The September/October issue of the St. Austin Review is winging its way to the printers. This issue’s theme is “History as if Truth Mattered”.
Joseph Pearce complains that everyone expects the Spanish Inquisition.
Catherine Brown Tkacz discovers “Deaconesses: The True Story”.
Vincent Ryan is “Understanding the Motives of the First Crusaders”.
Brendan J. McGuire surveys “The Crusaders and the Modern World”, seeing “Ironies and Interpretations”.
William Fahey defends St. Thomas More from “The Tortured Imagination of Dame Hilary Mantel”.
Ken Clark admires Hans Holbein’s portrait of Thomas More.
Andrew Lomas notes “The Form and Spirit of Péguy’s French Revolution”.
- J. Kearney revisits “Cardinal Newman and the Scandalous Friar”.
John Beaumont examines “Historians Converting for the Truth”, especially “The Example of Warren Carroll”.
Donald DeMarco berates “The Crucifixion of Truth” in modernity’s treatment of Pius XII.
Kevin O’Brien sees “History as Revelation”.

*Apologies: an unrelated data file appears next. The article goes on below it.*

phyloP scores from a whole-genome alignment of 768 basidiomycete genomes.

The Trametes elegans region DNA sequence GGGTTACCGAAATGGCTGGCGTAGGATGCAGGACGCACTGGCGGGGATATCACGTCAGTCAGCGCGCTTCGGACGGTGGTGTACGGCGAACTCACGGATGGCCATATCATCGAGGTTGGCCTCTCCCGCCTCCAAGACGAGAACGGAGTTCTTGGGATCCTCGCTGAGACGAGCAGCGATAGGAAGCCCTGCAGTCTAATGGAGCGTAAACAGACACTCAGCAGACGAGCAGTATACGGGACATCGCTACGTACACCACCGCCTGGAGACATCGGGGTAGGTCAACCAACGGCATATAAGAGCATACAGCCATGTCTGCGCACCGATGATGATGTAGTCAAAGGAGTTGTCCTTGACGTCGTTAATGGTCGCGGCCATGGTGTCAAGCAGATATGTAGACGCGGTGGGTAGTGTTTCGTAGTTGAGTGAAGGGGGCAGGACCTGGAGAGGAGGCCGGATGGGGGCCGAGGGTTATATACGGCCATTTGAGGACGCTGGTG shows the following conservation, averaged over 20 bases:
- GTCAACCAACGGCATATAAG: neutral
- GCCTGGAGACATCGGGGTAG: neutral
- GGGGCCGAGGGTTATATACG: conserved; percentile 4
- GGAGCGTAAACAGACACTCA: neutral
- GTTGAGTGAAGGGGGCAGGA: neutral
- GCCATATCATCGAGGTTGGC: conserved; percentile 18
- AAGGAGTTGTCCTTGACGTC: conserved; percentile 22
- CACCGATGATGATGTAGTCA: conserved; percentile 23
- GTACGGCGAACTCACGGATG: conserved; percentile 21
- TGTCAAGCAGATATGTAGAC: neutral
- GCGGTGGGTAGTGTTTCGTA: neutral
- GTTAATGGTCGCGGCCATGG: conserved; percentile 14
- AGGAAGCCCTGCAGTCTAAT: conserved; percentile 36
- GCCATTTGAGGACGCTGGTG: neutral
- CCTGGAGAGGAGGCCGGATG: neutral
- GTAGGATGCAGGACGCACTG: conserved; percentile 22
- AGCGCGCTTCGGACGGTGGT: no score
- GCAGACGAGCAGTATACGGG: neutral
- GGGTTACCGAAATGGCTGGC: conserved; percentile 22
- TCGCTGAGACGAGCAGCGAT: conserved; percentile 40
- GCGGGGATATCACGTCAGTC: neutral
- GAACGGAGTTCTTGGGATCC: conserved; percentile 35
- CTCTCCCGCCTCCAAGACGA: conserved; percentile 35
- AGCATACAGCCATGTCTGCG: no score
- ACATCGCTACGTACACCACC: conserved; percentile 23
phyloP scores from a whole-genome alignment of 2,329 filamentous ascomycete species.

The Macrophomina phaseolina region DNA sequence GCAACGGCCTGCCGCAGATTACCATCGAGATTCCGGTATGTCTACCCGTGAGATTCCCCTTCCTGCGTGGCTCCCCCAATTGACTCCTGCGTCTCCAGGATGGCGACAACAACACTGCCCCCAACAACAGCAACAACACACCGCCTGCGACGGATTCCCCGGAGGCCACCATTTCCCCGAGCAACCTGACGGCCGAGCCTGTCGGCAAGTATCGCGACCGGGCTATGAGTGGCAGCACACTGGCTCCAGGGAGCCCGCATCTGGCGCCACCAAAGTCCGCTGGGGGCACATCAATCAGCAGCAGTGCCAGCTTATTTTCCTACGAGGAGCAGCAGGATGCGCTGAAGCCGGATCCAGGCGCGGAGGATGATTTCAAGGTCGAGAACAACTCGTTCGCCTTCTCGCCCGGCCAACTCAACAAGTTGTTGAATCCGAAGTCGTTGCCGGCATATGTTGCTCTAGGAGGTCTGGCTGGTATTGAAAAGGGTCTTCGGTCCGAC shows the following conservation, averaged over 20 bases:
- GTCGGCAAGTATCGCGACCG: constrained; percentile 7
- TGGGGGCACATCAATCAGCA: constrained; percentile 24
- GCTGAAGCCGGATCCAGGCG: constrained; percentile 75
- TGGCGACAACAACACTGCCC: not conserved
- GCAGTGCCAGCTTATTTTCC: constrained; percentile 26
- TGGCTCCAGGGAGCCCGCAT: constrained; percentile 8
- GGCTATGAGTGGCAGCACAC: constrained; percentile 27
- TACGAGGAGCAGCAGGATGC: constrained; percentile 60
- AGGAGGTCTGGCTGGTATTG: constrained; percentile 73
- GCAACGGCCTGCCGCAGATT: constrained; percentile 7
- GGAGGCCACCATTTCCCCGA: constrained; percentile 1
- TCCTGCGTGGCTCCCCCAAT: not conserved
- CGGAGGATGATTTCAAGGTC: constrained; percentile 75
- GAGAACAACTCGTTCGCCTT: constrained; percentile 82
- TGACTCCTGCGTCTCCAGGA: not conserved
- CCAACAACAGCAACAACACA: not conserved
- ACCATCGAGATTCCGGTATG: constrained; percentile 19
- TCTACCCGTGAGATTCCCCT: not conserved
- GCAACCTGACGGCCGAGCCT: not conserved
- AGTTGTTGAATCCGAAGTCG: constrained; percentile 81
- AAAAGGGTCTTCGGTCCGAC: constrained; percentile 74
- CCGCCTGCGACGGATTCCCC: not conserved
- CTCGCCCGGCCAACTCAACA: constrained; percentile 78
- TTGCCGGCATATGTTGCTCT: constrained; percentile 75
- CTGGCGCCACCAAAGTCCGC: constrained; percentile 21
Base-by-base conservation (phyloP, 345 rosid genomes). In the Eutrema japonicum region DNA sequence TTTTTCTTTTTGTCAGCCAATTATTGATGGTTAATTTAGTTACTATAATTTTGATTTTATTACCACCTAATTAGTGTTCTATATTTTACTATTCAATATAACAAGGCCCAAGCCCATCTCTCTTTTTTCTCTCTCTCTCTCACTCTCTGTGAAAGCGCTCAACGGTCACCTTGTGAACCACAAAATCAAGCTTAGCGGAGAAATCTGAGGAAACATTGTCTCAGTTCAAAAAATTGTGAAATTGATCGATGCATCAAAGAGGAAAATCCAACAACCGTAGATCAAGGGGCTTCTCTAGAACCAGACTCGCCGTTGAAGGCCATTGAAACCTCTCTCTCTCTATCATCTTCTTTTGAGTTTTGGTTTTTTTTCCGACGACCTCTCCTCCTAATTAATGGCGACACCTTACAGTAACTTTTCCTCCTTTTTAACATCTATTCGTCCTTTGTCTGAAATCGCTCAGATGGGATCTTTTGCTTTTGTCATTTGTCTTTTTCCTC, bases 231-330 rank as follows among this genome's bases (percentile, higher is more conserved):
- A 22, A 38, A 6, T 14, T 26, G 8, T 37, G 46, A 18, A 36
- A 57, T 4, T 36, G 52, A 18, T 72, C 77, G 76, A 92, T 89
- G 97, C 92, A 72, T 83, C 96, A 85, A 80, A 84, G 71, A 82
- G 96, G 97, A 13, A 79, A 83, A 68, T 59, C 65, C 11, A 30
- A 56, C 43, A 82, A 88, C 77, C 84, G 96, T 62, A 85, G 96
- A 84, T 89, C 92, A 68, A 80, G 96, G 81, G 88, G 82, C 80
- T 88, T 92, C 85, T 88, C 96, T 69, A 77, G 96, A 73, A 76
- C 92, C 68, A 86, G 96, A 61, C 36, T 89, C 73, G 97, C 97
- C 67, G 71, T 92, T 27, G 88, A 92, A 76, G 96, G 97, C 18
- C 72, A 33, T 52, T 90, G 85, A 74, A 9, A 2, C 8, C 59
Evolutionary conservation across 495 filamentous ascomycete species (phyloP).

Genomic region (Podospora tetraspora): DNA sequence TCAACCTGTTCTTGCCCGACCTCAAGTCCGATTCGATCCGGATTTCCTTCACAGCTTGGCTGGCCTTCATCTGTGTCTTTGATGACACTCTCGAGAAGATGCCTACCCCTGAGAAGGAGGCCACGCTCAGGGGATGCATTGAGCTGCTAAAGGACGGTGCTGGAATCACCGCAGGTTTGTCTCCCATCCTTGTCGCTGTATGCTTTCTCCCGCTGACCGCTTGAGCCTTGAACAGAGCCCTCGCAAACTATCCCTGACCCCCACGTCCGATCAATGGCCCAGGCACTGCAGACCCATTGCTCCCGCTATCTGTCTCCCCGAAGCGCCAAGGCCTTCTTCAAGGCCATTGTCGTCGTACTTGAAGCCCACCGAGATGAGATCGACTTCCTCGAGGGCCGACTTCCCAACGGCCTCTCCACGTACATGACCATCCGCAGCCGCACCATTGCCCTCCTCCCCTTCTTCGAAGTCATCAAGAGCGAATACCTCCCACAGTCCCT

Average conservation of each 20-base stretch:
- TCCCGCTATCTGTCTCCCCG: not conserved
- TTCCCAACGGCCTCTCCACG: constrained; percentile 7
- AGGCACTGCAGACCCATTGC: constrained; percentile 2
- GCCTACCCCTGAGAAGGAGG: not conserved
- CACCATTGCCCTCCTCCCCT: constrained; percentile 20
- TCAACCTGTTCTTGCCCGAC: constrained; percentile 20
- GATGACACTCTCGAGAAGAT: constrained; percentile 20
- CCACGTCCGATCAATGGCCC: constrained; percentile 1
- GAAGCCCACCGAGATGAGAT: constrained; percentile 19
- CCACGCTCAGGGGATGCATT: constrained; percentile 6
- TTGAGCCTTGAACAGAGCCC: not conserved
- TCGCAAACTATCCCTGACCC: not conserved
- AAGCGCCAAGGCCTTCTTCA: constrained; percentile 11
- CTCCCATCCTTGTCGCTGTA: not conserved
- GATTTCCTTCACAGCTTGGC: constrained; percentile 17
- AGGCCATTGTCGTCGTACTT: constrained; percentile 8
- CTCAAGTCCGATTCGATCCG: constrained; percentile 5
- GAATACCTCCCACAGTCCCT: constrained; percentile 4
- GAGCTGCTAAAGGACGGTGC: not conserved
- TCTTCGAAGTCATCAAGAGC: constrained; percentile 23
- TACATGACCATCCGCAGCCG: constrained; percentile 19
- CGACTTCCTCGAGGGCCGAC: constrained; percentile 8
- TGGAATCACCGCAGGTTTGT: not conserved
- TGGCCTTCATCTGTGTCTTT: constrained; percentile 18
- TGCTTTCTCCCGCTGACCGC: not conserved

Fr. Benedict Kiely gives a first-hand eye-witness account of the plight of Christians in Iraq.
Fr. Dwight Longenecker focuses on “The Inklings in America”.
James Bemis enthuses over the movie, Rome: Open City.
Carl R. Hasler reviews The Foundations of Western Monasticism.
Joseph J. Reidy reviews Faith, the Fount of Exegesis: The Interpretation of Scripture in Light of the History of Research on the Old Testament.
Melvin S. Arrington, Jr. reviews St. Peter’s Bones: How the Relics of the First Pope were Lost and Found.
Tod Worner reviews Catholic Literary Giants.
Plus new poetry by Jacob Riyeff, Ann Applegarth and James Matthew Wilson.
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